The post-mortem event is responsible for the ante-mortem harm. Seemingly, Pitcher has
managed to provide an account of posthumous harms that gets around the tricky problem
of who is harmed. However, his account is not without its problems. These problems
render his account unconvincing. I shall now deal with these problems.

One problem for Pitcher’s account is pinpointing when the subject is placed in a harmed
condition. As we have seen this the ante-mortem person is in a harmed condition before
death but when exactly is he placed in this condition. Presumably, at that point when
he develops the interest that will later be thwarted. Imagine, the case of the scientist
again. If the posthumous spreading of lies makes it true that he was harmed before his
death then presumably it was true that his interest was going to be thwarted only when
he developed the interest in not being slandered. His interest in not being slandered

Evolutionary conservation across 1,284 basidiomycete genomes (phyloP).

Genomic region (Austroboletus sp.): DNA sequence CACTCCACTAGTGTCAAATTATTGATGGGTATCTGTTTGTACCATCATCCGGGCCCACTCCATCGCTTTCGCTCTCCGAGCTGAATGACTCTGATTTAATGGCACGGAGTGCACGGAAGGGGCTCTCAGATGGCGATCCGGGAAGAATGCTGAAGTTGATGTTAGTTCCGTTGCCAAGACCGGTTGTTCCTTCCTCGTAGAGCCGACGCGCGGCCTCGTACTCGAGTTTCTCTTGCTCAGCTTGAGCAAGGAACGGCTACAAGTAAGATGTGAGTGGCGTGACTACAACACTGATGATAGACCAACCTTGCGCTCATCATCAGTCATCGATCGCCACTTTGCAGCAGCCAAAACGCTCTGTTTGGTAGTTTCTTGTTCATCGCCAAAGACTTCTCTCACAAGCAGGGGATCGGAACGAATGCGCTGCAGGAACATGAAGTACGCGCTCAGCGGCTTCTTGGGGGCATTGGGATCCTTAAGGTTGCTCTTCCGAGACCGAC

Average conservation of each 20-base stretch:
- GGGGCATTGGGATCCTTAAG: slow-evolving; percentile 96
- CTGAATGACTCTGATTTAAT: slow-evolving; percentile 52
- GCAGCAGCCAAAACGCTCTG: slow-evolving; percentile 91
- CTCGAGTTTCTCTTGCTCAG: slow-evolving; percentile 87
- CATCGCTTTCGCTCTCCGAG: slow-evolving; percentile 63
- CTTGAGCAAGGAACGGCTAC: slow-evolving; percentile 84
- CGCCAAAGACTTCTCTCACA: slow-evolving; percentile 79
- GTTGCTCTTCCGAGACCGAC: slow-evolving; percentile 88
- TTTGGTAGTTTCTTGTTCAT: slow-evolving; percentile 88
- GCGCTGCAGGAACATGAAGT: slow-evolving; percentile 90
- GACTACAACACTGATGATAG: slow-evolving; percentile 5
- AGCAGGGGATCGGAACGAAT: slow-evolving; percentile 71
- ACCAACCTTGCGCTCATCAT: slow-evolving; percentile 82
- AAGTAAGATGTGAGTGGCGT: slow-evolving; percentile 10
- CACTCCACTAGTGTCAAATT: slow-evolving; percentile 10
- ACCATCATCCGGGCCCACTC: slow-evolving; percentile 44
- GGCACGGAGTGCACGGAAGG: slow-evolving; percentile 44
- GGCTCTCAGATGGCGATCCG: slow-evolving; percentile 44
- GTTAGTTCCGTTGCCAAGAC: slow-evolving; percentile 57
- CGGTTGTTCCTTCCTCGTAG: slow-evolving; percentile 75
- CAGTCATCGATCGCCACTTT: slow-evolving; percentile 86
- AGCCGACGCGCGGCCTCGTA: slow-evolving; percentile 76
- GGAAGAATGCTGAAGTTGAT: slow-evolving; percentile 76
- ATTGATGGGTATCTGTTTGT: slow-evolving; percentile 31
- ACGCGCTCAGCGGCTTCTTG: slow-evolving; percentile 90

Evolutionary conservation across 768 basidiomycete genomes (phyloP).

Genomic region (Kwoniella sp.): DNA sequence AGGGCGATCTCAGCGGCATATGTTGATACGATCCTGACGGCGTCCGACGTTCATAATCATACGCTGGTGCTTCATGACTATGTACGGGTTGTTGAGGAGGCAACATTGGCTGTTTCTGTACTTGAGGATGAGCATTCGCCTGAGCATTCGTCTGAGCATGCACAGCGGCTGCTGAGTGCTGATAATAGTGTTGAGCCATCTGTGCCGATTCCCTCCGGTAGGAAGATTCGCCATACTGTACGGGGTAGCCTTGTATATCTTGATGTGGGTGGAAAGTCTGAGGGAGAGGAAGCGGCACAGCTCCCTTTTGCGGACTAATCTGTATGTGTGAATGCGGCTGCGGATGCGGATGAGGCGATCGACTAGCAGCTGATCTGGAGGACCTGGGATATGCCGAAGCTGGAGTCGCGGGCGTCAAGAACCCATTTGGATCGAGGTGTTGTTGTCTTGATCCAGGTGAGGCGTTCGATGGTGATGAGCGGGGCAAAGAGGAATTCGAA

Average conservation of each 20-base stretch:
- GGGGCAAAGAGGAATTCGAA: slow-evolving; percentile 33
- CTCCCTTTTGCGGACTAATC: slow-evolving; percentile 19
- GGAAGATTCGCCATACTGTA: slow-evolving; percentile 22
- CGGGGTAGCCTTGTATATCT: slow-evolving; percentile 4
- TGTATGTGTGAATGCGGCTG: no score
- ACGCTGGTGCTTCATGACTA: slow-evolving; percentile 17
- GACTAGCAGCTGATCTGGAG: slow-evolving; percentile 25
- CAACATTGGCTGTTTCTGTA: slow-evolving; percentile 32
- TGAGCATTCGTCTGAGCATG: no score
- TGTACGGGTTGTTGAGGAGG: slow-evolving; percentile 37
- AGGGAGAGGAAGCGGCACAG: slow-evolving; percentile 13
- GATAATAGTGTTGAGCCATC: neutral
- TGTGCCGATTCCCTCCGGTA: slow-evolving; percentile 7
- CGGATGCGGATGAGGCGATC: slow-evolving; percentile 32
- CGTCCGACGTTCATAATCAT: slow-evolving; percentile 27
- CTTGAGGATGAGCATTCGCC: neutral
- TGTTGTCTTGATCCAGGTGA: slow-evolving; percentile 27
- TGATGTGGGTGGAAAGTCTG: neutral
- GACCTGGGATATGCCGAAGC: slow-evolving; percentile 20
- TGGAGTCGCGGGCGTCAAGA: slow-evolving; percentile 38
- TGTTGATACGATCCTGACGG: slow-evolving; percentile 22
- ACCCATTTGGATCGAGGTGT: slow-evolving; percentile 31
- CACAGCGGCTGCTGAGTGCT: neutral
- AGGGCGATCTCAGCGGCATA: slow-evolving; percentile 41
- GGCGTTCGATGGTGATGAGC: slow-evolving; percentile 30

could not be thwarted if he didn’t hold this interest. This is, however, an unsatisfactory
response. Consider the implications this has for normal harms. Suppose, Smith is walking
to work one day. Whilst he is on his way he is mugged and all his money is stolen. This
is a straightforward, uncontroversial case of harm. So, when was Smith harmed? Surely,
when he was mugged. On Pitcher’s account however, he was harmed when he acquired
an interest in not being mugged and keeping his money. The mugging merely makes true
that he was harmed. This is not how we ordinarily think of harm. You are harmed when
the mugger harms you not when you develop an interest in not being mugged.

Now, consider the other side of this case. The mugger harms Smith – places him in a